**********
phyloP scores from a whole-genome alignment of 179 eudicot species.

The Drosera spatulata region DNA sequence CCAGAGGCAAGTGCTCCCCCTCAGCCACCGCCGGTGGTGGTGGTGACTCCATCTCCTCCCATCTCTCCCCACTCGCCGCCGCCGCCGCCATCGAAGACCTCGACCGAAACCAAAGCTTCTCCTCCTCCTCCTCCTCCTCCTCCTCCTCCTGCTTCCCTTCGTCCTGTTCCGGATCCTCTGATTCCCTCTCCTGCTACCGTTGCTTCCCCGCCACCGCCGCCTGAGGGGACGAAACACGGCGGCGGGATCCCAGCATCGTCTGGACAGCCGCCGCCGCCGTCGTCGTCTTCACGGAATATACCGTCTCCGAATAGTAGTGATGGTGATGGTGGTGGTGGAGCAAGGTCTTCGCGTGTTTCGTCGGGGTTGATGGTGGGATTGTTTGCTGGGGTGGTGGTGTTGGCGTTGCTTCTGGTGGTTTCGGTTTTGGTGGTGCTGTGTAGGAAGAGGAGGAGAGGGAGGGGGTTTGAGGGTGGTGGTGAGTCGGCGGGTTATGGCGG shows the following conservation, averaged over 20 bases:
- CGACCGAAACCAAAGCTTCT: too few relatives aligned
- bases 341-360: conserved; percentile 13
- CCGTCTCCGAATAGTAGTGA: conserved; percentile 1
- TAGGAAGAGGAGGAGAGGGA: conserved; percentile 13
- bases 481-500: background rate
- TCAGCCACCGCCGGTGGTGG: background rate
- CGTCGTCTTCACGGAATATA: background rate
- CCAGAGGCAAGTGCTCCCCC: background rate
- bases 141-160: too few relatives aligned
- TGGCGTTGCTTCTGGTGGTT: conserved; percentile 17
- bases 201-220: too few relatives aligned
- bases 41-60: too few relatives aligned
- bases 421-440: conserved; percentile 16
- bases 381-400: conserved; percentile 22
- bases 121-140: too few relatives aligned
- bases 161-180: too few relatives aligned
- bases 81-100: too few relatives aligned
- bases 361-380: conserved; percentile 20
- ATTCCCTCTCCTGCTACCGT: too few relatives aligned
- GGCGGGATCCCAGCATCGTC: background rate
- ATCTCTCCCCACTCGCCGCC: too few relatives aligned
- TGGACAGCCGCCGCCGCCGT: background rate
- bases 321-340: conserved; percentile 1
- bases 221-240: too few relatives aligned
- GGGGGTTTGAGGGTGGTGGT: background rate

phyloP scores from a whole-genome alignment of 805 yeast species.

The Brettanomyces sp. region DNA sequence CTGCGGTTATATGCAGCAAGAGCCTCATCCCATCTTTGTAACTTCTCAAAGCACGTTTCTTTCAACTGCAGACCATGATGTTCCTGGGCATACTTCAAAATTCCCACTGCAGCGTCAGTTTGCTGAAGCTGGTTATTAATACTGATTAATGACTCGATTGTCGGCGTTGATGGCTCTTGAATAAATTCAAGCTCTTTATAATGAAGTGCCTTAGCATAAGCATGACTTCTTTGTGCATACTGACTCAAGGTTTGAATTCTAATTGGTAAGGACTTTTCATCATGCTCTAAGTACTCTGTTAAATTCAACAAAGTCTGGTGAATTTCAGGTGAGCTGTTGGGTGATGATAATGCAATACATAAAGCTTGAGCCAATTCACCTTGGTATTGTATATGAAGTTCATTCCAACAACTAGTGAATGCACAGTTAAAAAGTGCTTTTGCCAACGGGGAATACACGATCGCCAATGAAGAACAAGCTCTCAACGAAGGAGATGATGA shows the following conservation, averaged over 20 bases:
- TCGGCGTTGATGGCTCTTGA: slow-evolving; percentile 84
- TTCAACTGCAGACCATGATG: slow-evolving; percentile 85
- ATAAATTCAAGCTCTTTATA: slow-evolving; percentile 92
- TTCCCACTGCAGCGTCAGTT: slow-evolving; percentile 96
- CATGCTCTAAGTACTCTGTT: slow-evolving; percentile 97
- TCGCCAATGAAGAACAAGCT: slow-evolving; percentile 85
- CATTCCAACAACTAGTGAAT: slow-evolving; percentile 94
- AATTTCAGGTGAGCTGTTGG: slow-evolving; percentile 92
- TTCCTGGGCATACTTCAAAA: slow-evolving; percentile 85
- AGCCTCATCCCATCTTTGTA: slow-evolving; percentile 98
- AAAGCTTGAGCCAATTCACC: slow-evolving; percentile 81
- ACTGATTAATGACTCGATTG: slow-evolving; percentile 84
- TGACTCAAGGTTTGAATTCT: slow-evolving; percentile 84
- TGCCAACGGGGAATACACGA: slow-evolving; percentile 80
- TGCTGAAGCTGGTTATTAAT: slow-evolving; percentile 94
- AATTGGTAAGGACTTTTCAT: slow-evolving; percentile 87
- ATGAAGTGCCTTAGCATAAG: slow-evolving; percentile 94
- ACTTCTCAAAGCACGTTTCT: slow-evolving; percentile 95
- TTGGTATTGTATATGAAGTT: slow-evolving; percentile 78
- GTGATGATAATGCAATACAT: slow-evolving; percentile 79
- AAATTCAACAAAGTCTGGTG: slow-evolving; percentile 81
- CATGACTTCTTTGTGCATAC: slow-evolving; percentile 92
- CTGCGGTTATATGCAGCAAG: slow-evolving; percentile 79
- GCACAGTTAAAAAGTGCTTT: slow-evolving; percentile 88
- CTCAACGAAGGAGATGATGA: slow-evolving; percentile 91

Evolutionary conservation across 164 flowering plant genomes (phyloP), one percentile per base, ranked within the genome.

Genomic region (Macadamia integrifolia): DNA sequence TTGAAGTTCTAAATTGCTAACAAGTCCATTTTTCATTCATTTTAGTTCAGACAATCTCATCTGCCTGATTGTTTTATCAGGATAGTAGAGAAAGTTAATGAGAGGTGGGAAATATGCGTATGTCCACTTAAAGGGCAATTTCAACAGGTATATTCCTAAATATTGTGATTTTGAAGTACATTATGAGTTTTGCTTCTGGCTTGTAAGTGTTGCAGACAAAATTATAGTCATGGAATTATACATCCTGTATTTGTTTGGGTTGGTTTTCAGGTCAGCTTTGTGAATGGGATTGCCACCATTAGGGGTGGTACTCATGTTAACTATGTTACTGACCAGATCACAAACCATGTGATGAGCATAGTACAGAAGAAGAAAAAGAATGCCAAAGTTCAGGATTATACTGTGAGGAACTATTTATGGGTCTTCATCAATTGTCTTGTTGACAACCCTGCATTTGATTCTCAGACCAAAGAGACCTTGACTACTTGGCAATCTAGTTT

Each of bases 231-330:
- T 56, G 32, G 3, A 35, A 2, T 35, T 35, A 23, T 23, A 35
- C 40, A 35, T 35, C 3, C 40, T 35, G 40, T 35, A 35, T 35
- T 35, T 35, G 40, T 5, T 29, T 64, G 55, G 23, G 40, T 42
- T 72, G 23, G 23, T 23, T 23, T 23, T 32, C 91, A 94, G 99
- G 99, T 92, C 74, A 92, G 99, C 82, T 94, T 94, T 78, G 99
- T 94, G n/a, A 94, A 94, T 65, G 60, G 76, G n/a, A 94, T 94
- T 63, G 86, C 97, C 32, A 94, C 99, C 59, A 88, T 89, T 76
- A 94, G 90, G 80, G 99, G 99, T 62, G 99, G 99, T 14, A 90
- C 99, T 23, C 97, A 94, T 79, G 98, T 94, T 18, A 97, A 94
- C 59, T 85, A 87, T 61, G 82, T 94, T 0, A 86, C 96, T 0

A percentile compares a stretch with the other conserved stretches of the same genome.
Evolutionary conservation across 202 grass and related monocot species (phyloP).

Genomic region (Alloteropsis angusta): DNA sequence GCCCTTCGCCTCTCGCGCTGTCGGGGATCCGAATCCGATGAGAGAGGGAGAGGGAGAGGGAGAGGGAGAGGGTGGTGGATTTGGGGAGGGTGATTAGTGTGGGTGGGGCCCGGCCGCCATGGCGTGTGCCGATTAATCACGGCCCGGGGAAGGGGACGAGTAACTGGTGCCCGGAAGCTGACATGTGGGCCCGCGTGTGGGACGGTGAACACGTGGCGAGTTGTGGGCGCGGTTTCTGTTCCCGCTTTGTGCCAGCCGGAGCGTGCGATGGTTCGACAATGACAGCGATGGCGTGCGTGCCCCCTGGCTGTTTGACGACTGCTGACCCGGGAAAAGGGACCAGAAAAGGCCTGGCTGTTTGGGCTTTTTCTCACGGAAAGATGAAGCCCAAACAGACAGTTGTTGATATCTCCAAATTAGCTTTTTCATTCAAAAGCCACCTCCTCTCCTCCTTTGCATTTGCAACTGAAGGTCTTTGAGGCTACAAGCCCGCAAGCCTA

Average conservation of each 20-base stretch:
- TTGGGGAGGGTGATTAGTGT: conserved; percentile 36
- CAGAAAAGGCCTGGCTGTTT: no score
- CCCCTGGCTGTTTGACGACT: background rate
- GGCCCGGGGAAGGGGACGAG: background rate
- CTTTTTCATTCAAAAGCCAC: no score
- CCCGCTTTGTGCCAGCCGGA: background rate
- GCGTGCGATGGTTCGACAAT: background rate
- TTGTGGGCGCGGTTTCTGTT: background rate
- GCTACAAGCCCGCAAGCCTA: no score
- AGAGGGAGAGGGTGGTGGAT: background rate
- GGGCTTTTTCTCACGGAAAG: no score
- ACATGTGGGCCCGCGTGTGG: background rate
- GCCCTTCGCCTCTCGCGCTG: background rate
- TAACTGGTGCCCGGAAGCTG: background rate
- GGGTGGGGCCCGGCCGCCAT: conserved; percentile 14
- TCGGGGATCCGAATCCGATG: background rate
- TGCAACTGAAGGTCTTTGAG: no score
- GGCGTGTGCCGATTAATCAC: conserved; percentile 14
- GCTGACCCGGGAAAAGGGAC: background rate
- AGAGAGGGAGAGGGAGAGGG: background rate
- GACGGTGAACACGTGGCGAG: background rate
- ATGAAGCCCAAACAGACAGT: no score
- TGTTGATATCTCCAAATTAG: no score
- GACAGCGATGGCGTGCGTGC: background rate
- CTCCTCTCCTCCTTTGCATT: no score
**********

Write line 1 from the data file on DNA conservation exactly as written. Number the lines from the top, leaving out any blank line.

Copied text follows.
phyloP scores from a whole-genome alignment of 179 eudicot species.